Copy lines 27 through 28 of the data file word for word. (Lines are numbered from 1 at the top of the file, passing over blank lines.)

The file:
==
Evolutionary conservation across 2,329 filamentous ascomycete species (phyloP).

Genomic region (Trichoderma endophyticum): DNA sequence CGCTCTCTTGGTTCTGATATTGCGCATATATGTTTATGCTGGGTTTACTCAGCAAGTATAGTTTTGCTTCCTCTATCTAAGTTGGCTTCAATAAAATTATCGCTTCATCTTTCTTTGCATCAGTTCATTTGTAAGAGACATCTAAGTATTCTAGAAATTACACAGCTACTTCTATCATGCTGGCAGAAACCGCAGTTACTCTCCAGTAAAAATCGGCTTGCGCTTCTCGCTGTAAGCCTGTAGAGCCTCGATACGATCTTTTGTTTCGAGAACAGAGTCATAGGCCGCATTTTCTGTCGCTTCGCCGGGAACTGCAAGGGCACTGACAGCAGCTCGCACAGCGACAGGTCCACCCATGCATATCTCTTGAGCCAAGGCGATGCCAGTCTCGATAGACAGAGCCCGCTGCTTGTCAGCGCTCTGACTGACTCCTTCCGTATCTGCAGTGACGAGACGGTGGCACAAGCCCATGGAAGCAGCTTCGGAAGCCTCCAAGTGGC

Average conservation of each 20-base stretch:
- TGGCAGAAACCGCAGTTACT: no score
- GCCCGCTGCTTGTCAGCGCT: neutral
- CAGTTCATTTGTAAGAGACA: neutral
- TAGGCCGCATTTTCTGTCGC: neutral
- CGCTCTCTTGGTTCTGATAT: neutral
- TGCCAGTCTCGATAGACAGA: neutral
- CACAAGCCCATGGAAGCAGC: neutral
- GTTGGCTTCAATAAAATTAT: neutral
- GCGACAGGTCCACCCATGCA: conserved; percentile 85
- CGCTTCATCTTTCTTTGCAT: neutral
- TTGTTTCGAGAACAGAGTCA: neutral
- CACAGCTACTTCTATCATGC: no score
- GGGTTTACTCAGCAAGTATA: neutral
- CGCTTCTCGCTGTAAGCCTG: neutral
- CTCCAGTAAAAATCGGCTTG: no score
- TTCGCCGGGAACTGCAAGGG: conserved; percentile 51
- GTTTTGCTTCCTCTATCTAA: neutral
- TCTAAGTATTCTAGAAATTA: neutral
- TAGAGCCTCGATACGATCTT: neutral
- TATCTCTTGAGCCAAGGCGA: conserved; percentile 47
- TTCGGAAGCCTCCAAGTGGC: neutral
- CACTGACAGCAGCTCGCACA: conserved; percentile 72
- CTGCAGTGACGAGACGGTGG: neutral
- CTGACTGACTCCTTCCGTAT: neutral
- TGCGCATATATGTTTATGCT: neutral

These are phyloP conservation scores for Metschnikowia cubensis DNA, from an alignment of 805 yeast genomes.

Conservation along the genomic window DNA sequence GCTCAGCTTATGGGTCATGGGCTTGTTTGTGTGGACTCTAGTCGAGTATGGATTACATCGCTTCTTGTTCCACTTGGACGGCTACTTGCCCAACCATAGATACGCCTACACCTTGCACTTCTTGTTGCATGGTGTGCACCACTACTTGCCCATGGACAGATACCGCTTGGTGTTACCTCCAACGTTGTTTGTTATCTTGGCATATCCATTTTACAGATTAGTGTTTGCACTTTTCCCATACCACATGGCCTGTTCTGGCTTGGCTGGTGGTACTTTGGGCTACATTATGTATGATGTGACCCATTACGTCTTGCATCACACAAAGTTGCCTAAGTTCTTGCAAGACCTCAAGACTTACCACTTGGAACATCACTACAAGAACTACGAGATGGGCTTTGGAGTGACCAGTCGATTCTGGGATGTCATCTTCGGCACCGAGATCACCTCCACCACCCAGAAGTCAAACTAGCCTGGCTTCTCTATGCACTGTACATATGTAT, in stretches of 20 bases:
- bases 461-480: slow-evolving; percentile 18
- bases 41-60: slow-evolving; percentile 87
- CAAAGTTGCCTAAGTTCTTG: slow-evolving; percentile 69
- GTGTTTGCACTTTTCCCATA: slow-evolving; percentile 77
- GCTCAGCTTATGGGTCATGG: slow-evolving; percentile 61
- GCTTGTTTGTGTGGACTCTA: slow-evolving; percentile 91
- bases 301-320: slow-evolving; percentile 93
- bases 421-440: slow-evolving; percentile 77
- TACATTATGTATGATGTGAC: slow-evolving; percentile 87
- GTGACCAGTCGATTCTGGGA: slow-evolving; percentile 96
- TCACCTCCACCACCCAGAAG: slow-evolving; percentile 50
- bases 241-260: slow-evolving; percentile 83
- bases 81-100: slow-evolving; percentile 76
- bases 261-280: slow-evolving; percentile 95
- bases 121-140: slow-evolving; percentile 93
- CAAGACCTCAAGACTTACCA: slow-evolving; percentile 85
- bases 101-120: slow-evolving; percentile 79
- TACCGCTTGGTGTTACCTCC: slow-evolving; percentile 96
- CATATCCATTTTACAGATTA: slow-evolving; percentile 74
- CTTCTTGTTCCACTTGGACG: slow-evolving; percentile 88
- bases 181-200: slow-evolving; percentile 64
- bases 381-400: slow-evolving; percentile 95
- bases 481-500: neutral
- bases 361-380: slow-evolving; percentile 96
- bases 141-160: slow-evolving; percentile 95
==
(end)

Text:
- CTGACTGACTCCTTCCGTAT: neutral
- TGCGCATATATGTTTATGCT: neutral